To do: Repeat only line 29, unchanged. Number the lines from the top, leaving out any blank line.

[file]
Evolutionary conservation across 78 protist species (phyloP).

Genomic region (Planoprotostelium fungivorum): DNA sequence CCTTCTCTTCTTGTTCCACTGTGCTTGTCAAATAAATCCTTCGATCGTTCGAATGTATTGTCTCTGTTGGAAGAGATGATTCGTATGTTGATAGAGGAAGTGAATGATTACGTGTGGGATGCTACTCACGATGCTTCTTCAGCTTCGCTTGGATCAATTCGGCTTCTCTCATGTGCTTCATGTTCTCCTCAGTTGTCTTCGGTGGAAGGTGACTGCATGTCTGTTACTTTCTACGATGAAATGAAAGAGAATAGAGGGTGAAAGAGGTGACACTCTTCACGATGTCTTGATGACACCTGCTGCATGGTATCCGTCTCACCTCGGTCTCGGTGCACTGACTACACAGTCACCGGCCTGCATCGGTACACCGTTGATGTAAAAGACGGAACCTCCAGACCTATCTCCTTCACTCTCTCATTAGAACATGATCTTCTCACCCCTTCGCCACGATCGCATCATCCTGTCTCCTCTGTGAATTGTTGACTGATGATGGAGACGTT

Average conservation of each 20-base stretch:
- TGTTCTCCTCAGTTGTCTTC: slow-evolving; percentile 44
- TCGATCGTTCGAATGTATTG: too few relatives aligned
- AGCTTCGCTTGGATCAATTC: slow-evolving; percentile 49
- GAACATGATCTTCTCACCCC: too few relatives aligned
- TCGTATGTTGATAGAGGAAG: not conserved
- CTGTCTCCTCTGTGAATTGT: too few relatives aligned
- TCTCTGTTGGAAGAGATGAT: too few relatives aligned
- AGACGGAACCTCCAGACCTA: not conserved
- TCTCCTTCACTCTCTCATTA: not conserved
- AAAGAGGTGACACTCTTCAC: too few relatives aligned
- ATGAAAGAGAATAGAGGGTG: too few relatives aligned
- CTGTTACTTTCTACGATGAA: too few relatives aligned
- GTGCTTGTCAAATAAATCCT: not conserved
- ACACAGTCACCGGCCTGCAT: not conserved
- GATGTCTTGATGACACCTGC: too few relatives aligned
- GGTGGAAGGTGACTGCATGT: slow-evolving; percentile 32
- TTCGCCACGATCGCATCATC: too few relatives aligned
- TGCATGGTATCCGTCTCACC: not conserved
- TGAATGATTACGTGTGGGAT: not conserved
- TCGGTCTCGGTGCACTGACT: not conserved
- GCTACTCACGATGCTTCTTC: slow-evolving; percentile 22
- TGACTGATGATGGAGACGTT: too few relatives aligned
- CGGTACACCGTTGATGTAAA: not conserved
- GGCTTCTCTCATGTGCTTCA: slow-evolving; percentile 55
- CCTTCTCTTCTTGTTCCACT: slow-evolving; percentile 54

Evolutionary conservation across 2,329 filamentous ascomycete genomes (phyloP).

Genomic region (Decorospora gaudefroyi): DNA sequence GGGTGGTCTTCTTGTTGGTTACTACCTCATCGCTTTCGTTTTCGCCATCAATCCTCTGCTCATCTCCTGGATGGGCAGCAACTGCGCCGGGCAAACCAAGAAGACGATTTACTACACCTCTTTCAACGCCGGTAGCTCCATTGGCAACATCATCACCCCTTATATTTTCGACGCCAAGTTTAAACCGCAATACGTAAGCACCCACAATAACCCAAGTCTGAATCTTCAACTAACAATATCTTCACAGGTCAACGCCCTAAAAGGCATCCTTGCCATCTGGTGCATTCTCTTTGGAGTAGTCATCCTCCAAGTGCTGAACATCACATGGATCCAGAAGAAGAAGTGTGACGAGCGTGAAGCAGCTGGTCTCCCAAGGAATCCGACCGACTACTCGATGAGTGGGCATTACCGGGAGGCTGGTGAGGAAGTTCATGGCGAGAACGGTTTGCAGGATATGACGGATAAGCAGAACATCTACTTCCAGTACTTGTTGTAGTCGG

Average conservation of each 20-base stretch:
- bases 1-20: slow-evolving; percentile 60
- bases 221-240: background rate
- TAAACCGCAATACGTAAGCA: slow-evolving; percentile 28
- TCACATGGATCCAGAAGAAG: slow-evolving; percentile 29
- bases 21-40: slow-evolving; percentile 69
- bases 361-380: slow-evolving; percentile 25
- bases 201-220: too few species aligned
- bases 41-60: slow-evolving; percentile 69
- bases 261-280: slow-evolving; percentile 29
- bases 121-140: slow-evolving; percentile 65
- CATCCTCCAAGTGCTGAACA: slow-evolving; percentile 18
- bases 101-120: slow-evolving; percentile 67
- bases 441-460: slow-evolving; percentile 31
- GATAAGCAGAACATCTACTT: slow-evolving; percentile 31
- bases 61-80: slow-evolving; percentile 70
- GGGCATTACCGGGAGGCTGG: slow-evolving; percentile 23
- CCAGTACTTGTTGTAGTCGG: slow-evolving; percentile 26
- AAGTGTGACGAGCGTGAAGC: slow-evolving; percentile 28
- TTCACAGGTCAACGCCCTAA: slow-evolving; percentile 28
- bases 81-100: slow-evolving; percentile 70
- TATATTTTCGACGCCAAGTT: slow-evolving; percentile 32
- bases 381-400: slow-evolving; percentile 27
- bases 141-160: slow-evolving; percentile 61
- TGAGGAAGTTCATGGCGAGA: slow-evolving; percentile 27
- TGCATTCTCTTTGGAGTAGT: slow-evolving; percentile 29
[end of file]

Evolutionary conservation across 2,329 filamentous ascomycete genomes (phyloP).